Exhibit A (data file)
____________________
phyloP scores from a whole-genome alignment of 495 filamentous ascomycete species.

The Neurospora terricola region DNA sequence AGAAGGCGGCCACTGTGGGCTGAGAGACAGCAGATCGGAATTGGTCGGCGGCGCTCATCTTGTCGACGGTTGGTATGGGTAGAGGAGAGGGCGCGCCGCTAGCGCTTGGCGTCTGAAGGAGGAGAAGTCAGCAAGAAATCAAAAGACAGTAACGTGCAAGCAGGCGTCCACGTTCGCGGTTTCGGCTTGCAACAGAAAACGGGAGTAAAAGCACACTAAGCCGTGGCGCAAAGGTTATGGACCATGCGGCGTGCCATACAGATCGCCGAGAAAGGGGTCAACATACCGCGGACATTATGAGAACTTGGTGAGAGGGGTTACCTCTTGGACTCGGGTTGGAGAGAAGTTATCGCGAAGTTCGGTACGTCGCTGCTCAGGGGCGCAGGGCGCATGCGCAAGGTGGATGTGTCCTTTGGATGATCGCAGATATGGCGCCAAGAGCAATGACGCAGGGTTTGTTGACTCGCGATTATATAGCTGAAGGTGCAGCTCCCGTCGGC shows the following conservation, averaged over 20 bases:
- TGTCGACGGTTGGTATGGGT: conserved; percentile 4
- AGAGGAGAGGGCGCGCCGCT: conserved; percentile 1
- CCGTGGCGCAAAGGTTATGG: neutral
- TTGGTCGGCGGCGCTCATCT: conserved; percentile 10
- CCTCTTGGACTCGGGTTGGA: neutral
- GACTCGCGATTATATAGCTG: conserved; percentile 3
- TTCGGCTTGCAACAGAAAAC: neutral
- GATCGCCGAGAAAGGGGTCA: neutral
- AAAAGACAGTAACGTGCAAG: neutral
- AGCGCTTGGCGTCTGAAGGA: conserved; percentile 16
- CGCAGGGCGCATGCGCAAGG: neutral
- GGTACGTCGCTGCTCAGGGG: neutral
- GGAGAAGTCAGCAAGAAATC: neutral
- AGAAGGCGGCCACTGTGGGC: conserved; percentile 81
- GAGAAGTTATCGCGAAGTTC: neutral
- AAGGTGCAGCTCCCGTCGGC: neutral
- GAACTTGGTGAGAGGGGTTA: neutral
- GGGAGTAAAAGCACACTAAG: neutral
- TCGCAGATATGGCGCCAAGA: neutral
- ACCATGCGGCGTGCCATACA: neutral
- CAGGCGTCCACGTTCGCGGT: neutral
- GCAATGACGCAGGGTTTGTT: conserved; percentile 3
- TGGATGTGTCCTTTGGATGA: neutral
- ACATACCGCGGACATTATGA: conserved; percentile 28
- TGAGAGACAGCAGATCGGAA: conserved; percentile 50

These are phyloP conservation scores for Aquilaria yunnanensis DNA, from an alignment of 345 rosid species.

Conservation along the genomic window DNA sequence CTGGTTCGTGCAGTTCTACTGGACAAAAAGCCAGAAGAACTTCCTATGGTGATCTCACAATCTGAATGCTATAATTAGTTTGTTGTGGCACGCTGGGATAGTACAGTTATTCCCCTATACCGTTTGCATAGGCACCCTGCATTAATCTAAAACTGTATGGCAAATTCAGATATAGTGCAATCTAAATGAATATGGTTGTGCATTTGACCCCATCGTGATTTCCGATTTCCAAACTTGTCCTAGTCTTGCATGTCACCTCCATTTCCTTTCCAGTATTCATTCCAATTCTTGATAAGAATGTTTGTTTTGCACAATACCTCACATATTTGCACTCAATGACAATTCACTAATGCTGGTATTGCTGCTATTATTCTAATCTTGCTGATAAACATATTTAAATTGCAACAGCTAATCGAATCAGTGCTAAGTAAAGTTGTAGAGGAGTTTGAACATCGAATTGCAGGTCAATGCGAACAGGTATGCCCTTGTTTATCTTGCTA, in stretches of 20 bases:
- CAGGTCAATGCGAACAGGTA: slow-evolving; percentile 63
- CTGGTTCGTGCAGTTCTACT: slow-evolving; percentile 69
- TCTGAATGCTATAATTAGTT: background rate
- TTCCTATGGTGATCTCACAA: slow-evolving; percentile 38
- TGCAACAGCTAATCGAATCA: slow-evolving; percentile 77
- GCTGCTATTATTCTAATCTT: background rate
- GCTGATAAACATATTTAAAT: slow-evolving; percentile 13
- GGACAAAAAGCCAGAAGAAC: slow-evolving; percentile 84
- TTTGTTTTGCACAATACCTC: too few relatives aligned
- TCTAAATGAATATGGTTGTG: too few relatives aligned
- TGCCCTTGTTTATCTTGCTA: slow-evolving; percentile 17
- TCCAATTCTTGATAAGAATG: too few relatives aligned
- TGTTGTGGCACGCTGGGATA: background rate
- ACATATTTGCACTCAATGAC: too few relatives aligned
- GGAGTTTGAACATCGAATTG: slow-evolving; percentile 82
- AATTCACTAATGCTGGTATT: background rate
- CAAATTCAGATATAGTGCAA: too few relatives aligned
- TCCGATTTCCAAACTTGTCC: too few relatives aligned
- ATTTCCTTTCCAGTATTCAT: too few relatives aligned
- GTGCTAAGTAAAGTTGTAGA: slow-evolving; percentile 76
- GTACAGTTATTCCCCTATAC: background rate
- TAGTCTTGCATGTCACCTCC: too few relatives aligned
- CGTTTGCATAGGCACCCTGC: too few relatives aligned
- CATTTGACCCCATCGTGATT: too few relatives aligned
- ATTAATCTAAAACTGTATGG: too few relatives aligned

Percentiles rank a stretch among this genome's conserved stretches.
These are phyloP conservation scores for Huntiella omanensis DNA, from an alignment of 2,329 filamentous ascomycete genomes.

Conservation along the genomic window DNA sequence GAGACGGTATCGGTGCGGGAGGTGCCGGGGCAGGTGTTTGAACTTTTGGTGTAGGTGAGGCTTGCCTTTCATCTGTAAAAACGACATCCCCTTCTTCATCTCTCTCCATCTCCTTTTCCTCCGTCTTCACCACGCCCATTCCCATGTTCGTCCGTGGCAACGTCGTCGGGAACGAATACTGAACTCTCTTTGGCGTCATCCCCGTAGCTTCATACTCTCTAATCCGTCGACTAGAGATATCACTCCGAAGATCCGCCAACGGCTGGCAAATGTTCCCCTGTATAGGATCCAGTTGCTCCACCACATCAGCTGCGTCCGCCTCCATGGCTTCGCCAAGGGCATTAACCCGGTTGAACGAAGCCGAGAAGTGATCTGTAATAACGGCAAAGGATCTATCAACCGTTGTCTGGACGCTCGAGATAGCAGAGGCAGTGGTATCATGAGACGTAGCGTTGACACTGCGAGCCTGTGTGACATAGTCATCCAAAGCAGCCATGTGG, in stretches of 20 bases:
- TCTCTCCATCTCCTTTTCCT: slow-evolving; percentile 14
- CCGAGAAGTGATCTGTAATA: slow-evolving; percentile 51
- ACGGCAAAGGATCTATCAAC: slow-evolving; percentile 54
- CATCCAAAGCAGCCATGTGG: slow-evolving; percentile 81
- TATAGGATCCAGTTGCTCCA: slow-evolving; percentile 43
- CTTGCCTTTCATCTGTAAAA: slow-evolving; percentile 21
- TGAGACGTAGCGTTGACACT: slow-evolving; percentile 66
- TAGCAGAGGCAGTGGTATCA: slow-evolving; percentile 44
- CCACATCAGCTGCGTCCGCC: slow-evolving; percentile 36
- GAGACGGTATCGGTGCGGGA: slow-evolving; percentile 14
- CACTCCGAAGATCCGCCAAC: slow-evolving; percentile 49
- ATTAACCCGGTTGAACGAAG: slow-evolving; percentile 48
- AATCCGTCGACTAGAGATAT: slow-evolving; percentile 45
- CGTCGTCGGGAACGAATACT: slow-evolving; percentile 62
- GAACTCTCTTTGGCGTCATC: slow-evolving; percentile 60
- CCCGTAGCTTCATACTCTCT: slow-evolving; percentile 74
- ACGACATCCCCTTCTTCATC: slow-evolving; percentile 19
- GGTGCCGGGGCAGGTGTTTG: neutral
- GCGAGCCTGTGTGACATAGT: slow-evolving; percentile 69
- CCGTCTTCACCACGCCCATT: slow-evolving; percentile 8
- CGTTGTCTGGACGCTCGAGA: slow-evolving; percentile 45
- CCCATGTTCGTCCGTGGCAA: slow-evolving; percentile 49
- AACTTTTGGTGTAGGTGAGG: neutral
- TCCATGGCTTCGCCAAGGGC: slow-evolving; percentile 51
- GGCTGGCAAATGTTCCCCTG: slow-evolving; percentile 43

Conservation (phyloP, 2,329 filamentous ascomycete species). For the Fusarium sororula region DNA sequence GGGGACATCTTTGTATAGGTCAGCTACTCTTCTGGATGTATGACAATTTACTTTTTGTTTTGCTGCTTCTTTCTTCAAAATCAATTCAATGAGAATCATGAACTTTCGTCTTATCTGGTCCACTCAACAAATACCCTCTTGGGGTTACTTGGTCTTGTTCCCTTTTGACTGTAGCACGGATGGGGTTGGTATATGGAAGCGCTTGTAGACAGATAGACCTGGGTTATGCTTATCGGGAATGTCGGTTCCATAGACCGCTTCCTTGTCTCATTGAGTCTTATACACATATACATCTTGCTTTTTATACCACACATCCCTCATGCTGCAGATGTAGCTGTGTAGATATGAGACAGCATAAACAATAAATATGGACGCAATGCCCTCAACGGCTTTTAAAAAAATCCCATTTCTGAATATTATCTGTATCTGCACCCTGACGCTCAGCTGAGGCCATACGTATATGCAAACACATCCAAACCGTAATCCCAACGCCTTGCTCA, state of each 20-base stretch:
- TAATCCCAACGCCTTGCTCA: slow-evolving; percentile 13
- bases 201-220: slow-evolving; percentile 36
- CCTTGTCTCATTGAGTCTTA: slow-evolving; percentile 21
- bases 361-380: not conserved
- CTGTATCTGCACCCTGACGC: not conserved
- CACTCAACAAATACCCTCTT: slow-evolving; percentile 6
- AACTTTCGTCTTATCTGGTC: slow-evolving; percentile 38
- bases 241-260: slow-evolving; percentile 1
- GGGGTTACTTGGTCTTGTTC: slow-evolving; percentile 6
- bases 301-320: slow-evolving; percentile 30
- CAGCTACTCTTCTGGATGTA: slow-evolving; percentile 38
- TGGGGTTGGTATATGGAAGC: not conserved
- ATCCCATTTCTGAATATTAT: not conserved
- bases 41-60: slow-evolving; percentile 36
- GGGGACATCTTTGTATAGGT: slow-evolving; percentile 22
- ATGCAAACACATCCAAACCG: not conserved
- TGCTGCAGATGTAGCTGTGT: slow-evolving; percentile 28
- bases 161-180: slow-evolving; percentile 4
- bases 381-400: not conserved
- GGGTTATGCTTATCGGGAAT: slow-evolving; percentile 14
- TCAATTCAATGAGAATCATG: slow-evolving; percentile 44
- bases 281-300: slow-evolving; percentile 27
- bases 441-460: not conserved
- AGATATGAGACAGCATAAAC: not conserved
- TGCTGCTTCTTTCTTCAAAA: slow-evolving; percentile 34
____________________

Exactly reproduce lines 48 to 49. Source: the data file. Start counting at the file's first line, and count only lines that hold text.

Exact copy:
- ATTTCCTTTCCAGTATTCAT: too few relatives aligned
- GTGCTAAGTAAAGTTGTAGA: slow-evolving; percentile 76